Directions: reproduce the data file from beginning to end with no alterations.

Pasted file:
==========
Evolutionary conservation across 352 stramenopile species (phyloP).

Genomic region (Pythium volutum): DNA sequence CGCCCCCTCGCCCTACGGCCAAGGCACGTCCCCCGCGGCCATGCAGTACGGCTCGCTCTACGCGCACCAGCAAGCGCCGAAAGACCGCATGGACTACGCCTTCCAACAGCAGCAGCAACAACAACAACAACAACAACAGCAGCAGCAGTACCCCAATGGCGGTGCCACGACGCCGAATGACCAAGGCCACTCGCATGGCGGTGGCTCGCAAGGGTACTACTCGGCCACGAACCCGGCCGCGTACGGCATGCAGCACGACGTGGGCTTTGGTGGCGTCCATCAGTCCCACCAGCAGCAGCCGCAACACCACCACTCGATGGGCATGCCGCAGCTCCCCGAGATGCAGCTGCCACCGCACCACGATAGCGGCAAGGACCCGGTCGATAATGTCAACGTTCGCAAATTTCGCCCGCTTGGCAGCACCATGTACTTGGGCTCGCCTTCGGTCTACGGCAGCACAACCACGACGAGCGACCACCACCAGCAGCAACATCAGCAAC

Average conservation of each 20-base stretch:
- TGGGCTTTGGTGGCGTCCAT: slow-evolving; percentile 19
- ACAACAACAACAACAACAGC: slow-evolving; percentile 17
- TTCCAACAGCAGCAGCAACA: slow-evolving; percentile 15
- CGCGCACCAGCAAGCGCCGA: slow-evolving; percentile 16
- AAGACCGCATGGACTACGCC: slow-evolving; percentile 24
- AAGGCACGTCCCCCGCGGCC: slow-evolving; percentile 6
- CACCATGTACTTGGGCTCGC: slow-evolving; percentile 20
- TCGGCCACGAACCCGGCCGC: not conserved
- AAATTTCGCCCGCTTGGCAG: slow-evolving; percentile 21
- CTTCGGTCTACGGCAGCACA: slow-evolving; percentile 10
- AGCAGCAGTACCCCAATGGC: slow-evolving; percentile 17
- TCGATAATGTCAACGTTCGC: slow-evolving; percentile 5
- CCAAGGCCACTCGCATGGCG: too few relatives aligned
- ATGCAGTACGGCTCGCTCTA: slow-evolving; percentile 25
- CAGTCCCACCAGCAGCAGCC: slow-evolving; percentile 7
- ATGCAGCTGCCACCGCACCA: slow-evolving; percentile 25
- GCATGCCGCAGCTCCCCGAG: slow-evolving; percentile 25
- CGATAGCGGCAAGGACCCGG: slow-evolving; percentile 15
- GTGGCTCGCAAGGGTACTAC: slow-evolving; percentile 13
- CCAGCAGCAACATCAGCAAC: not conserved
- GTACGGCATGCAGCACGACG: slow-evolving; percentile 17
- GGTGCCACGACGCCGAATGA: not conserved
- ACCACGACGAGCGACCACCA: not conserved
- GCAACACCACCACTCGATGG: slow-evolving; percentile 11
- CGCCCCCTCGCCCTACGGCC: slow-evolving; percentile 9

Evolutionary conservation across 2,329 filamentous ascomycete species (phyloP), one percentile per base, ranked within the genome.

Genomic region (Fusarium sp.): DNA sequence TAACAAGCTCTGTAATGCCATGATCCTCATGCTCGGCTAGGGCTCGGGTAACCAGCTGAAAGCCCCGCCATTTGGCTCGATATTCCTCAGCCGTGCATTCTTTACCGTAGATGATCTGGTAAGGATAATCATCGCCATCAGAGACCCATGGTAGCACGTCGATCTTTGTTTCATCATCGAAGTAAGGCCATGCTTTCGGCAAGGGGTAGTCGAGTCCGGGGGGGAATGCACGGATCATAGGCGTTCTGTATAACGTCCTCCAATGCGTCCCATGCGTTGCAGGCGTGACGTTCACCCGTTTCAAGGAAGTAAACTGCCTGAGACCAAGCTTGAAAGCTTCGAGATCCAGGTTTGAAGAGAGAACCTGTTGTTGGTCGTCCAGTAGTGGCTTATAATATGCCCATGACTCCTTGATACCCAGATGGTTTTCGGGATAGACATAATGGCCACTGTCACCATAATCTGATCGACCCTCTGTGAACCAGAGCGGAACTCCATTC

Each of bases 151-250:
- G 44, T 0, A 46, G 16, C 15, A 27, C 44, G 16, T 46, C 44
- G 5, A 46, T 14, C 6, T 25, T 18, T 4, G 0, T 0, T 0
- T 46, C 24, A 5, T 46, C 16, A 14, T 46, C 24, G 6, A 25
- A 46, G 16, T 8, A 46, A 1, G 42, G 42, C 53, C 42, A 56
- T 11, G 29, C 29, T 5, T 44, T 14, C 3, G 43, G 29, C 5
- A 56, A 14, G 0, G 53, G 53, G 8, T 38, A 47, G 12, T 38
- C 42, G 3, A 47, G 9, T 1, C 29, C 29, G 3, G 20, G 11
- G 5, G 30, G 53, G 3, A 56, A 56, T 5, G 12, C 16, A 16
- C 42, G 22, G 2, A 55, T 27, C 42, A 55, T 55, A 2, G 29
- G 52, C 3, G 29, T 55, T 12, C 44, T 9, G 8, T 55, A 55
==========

Evolutionary conservation across 352 stramenopile species (phyloP).

Genomic region (Pythium volutum): DNA sequence CGCCCCCTCGCCCTACGGCCAAGGCACGTCCCCCGCGGCCATGCAGTACGGCTCGCTCTACGCGCACCAGCAAGCGCCGAAAGACCGCATGGACTACGCCTTCCAACAGCAGCAGCAACAACAACAACAACAACAACAGCAGCAGCAGTACCCCAATGGCGGTGCCACGACGCCGAATGACCAAGGCCACTCGCATGGCGGTGGCTCGCAAGGGTACTACTCGGCCACGAACCCGGCCGCGTACGGCATGCAGCACGACGTGGGCTTTGGTGGCGTCCATCAGTCCCACCAGCAGCAGCCGCAACACCACCACTCGATGGGCATGCCGCAGCTCCCCGAGATGCAGCTGCCACCGCACCACGATAGCGGCAAGGACCCGGTCGATAATGTCAACGTTCGCAAATTTCGCCCGCTTGGCAGCACCATGTACTTGGGCTCGCCTTCGGTCTACGGCAGCACAACCACGACGAGCGACCACCACCAGCAGCAACATCAGCAAC

Average conservation of each 20-base stretch:
- TGGGCTTTGGTGGCGTCCAT: slow-evolving; percentile 19
- ACAACAACAACAACAACAGC: slow-evolving; percentile 17
- TTCCAACAGCAGCAGCAACA: slow-evolving; percentile 15
- CGCGCACCAGCAAGCGCCGA: slow-evolving; percentile 16
- AAGACCGCATGGACTACGCC: slow-evolving; percentile 24
- AAGGCACGTCCCCCGCGGCC: slow-evolving; percentile 6
- CACCATGTACTTGGGCTCGC: slow-evolving; percentile 20
- TCGGCCACGAACCCGGCCGC: not conserved
- AAATTTCGCCCGCTTGGCAG: slow-evolving; percentile 21
- CTTCGGTCTACGGCAGCACA: slow-evolving; percentile 10
- AGCAGCAGTACCCCAATGGC: slow-evolving; percentile 17
- TCGATAATGTCAACGTTCGC: slow-evolving; percentile 5
- CCAAGGCCACTCGCATGGCG: too few relatives aligned
- ATGCAGTACGGCTCGCTCTA: slow-evolving; percentile 25
- CAGTCCCACCAGCAGCAGCC: slow-evolving; percentile 7
- ATGCAGCTGCCACCGCACCA: slow-evolving; percentile 25
- GCATGCCGCAGCTCCCCGAG: slow-evolving; percentile 25
- CGATAGCGGCAAGGACCCGG: slow-evolving; percentile 15
- GTGGCTCGCAAGGGTACTAC: slow-evolving; percentile 13
- CCAGCAGCAACATCAGCAAC: not conserved
- GTACGGCATGCAGCACGACG: slow-evolving; percentile 17
- GGTGCCACGACGCCGAATGA: not conserved
- ACCACGACGAGCGACCACCA: not conserved
- GCAACACCACCACTCGATGG: slow-evolving; percentile 11
- CGCCCCCTCGCCCTACGGCC: slow-evolving; percentile 9

Evolutionary conservation across 2,329 filamentous ascomycete species (phyloP), one percentile per base, ranked within the genome.

Genomic region (Fusarium sp.): DNA sequence TAACAAGCTCTGTAATGCCATGATCCTCATGCTCGGCTAGGGCTCGGGTAACCAGCTGAAAGCCCCGCCATTTGGCTCGATATTCCTCAGCCGTGCATTCTTTACCGTAGATGATCTGGTAAGGATAATCATCGCCATCAGAGACCCATGGTAGCACGTCGATCTTTGTTTCATCATCGAAGTAAGGCCATGCTTTCGGCAAGGGGTAGTCGAGTCCGGGGGGGAATGCACGGATCATAGGCGTTCTGTATAACGTCCTCCAATGCGTCCCATGCGTTGCAGGCGTGACGTTCACCCGTTTCAAGGAAGTAAACTGCCTGAGACCAAGCTTGAAAGCTTCGAGATCCAGGTTTGAAGAGAGAACCTGTTGTTGGTCGTCCAGTAGTGGCTTATAATATGCCCATGACTCCTTGATACCCAGATGGTTTTCGGGATAGACATAATGGCCACTGTCACCATAATCTGATCGACCCTCTGTGAACCAGAGCGGAACTCCATTC

Each of bases 151-250:
- G 44, T 0, A 46, G 16, C 15, A 27, C 44, G 16, T 46, C 44
- G 5, A 46, T 14, C 6, T 25, T 18, T 4, G 0, T 0, T 0
- T 46, C 24, A 5, T 46, C 16, A 14, T 46, C 24, G 6, A 25
- A 46, G 16, T 8, A 46, A 1, G 42, G 42, C 53, C 42, A 56
- T 11, G 29, C 29, T 5, T 44, T 14, C 3, G 43, G 29, C 5
- A 56, A 14, G 0, G 53, G 53, G 8, T 38, A 47, G 12, T 38
- C 42, G 3, A 47, G 9, T 1, C 29, C 29, G 3, G 20, G 11
- G 5, G 30, G 53, G 3, A 56, A 56, T 5, G 12, C 16, A 16
- C 42, G 22, G 2, A 55, T 27, C 42, A 55, T 55, A 2, G 29
- G 52, C 3, G 29, T 55, T 12, C 44, T 9, G 8, T 55, A 55